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Patrick Chan retires from figure skating

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Patrick Chan, a three-time Olympic medalist and three-time world champion, has, as expected (and previously reported in Canadian media), announced his retirement from figure skating after earning his first gold medal in the team event in PyeongChang.

“I have fulfilled my dreams and aspirations in competitive skating, and it is now time to move on to new challenges and opportunities,” Chan said in a Skate Canada press release Monday.

Chan, 27, dominated the Sochi Olympic cycle with world titles in 2011, 2012 and 2013, then took silver at the Sochi Olympics behind Japanese Yuzuru Hanyu. Chan also earned silver in the team event’s debut in Sochi.

He took one season off, then competed the last three seasons, racking up his eighth, ninth and 10th Canadian titles with an eye on helping Canada to the team event title in PyeongChang. He was ninth individually in PyeongChang, no longer able to match the world’s best in quadruple jumps.

“It wouldn’t have been fair to end after 2014, because I didn’t really have a good understanding of who I was and what my aspirations were and what I wanted from the sport,” Chan said ahead of Monday’s announcement, according to the Canadian Press. “It just didn’t feel fulfilling, skating didn’t fulfil me completely.

“Now I basically have three highlights to my life: doing [figure skating] shows, getting familiar with the commercial real estate world, which has been a lot of fun, and finally the third dream would be to have the skating rink going and building a skating program.”

Chan was a teen phenom, winning two Grand Prix titles at 17 and 2009 World Championships silver behind Evan Lysacek at 19. He was then fifth at his first Olympics in Vancouver in 2010.

“My last two Olympics, I got off the ice disappointed,” Chan said before PyeongChang, according to NBC Olympic Research, “because my expectations were based on things I can’t control. Like, ‘I’ve got to win the gold medal in Canada, or I’m the reigning [world] champion going into Sochi, so I must win.’”

Chan was Canada’s latest hope to win the nation’s first Olympic men’s figure skating title after fellow world champions Brian OrserKurt Browning and Elvis Stojko.

Chan said in August 2016 that he planned to retire after the 2017-18 season.

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MORE: Nathan Chen plans to attend Yale, keep skating

Richie Porte crashes out of Tour de France again

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Australian Richie Porte crashed out of the Tour de France on the ninth stage for a second straight year, suffering a fractured right clavicle six miles into Sunday’s stage.

“Obviously I’m devastated,” Porte said, according to Team BMC. “For the second year in a row I am ending the Tour de France like this. I was on the ground before I knew it, and straight away felt pain in my right shoulder.”

Porte, who finished fifth in the 2016 Tour de France and was an overall podium contender these last two years, was seen sitting on the side of the road, gritting his teeth and crossing his right arm over his chest.

There was a mass stoppage of riders, with at least one spectator down on the side of the narrow road. The crash came well before the Tour stage was to hit 15 arduous cobblestone sections totaling 13 miles.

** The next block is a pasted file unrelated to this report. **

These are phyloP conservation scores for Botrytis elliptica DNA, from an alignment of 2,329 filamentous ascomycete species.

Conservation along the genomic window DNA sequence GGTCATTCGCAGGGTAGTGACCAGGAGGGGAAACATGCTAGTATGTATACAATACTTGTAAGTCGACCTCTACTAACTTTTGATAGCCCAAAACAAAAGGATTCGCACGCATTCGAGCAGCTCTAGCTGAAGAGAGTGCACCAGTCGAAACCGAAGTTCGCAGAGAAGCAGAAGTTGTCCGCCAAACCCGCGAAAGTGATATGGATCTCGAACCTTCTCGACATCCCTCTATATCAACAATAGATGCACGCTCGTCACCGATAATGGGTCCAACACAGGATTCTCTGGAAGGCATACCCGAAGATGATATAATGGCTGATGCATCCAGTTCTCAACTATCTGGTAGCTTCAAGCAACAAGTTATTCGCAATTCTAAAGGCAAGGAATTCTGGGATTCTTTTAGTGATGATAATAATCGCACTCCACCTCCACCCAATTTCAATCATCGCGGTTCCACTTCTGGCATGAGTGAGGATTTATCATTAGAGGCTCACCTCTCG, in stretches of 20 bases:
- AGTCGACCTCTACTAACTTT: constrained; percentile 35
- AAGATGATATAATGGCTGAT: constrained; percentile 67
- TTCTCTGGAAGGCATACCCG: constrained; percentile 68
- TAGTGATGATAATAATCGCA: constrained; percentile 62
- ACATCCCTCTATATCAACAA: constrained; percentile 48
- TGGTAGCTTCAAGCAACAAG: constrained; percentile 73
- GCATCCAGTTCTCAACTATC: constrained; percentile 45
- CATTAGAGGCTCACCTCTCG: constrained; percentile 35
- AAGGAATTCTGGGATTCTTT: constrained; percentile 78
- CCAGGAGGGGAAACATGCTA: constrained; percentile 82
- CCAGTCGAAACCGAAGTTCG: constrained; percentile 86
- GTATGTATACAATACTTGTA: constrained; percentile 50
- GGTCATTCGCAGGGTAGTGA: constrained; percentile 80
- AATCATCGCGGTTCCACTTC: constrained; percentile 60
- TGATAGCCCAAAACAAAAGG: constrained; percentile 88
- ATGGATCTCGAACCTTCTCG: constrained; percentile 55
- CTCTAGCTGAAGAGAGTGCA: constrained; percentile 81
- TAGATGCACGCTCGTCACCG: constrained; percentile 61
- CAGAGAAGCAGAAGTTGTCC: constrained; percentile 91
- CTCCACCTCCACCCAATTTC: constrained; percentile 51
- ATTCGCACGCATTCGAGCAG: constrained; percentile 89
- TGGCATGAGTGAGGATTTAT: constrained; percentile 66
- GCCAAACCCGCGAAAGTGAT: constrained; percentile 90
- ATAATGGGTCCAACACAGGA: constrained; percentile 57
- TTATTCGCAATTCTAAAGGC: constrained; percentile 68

Porte was in 10th place after eight stages, 57 seconds behind race leader and BMC teammate Greg Van Avermaet. Avermaet and American Tejay van Garderen, in third place, were expected to work for Porte in the mountains later this week, hoping to put him in the yellow jersey.

Now, Van Garderen is in line to be the team leader.

In 2017, Porte fractured his clavicle and pelvis on a ninth-stage crash on a descent and had to abandon the Tour.

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Chris Froome, other stars crash on Tour de France cobblestones stage

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Richie PorteTejay van GarderenRigoberto UranMikel Landa. Even Chris Froome.

Stage nine of the Tour de France promised to rattle the top riders, and the 15 sections of cobblestones totaling 13 miles delivered just that. All of the named men crashed on Sunday, with Porte abandoning the Grand Tour altogether (albeit he crashed before the first cobbles section, six miles into the stage).

In the end, German John Degenkolb got the stage win ahead of overall race leader Greg Van Avermaet and Yves Lampaert.

Van Avermaet, the Olympic road race champion from Belgium, retained the yellow jersey for a sixth straight day, extending his lead to 43 seconds over Brit Geraint Thomas. Van Avermaet rides for Team BMC, which lost its team leader in Porte.

American van Garderen presumably became the new team leader, but he crashed later in the stage and also suffered three flat tires.

Van Garderen entered the day third in the overall standings, nine seconds behind Van Avermaet. He ended it in 30th place, 6:05 behind Van Avermaet.

The best-placed favorite to finish on the podium in Paris on July 29 is now the four-time Tour winner Froome, in eighth place, 1:42 behind Van Avermaet. Froome is trying to tie the record of five Tour titles shared by Jacques AnquetilEddy MerckxBernard Hinault and Miguel Indurain.

The Tour takes its first of two rest days Monday, resuming with the first day in the Alps on Tuesday live on NBCSN and NBC Sports Gold (full broadcast schedule here). Stage 10 features a beyond-category climb and three category-one climbs.

“I’m relieved to get through today and looking forward to getting into the mountains now where the real race for GC (general classification) will start,” Froome said.

The Associated Press contributed to this report.

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